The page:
The Bosphorus Bridge, also called the First Bosphorus Bridge is one of the two bridges in Istanbul, Turkey, spanning the Bosphorus strait and thus connecting Europe and Asia. The bridge is located between Ortaköy (on the European side) and Beylerbeyi (on the Asian side). It is a gravity anchored suspension bridge with steel pylons and inclined hangers. The aerodynamic deck is hanging on zigzag steel cables. It is 1,510 m (4,954 ft) long with a deck width of 39 m (128 ft).
Bosphorus Bridge, Istanbul
Photo: Kara Sabahat
The Valens Aqueduct is a Roman aqueduct which was the major water-providing system of the Eastern Roman capital of Constantinople (modern Istanbul, Turkey). Completed by Roman Emperor Valens in the late 4th century AD, it was restored by several Ottoman Sultans, and is one of the most important landmarks of the city. The aqueduct stands in Istanbul, in the quarter of Fatih, and spans the valley between the hills occupied today by the Istanbul University and the Fatih Mosque. The surviving section is 921 meters long, about 50 meters less than the original length.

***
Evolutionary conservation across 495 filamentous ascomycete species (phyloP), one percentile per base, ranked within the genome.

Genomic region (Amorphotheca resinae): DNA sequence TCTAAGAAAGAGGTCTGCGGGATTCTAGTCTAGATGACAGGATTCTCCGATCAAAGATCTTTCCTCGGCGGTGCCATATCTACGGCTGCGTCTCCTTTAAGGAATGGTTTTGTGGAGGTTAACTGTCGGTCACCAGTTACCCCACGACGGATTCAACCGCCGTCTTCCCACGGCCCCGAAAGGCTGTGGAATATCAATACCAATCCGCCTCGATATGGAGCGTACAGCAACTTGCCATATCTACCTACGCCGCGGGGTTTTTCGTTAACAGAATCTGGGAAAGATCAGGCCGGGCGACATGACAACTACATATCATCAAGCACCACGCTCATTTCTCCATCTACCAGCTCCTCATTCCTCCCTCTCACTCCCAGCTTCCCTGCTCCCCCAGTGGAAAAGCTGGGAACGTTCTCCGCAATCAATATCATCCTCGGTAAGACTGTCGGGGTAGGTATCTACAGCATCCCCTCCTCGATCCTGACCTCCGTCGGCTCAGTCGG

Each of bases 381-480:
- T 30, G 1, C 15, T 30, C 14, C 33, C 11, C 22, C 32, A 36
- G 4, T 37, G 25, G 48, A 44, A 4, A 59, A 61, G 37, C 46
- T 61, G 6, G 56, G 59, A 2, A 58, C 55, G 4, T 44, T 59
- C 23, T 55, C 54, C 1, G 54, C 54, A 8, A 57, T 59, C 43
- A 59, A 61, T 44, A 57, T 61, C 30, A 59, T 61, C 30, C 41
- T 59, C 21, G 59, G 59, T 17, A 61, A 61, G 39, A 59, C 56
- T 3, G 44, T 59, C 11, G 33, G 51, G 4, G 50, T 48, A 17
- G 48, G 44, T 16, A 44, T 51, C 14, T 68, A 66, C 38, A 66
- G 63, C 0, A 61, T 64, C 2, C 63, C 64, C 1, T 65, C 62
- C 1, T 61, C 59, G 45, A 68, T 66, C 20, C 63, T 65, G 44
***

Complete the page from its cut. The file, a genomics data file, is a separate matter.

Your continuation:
Valens Aqueduct and its 4th century arches
Photo: Robert Raderschatt
The Grand Bazaar n Istanbul is one of the largest and oldest covered markets in the world, with more than 58 covered streets and over 4,000 shops which attract between 250,000 and half a million visitors daily. Today, the grand bazaar houses two mosques, two hamams, four fountains, and multiple restaurants and cafes. The sprawling complex consists of 12 major buildings and has 22 doors.
Grand Bazaar, Istanbul
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Festivals & Events
People, neighbours, relatives and friends pay visits and go to see each other. Young people kiss their parents’ hands and receive best wishes and blessings from them. It is a tradition to give money or little gifts to those childreen who kiss one’s hands. Candies are served to visitors during Ramadan. That is why Ramadan is also called the “Sugar Festival”.
Feast of the Sacrifice
This festival takes place in Islam as a memory of the story in which a ram fell from the sky just at the moment when the Prophet Abraham was about to sacrifice his son to God.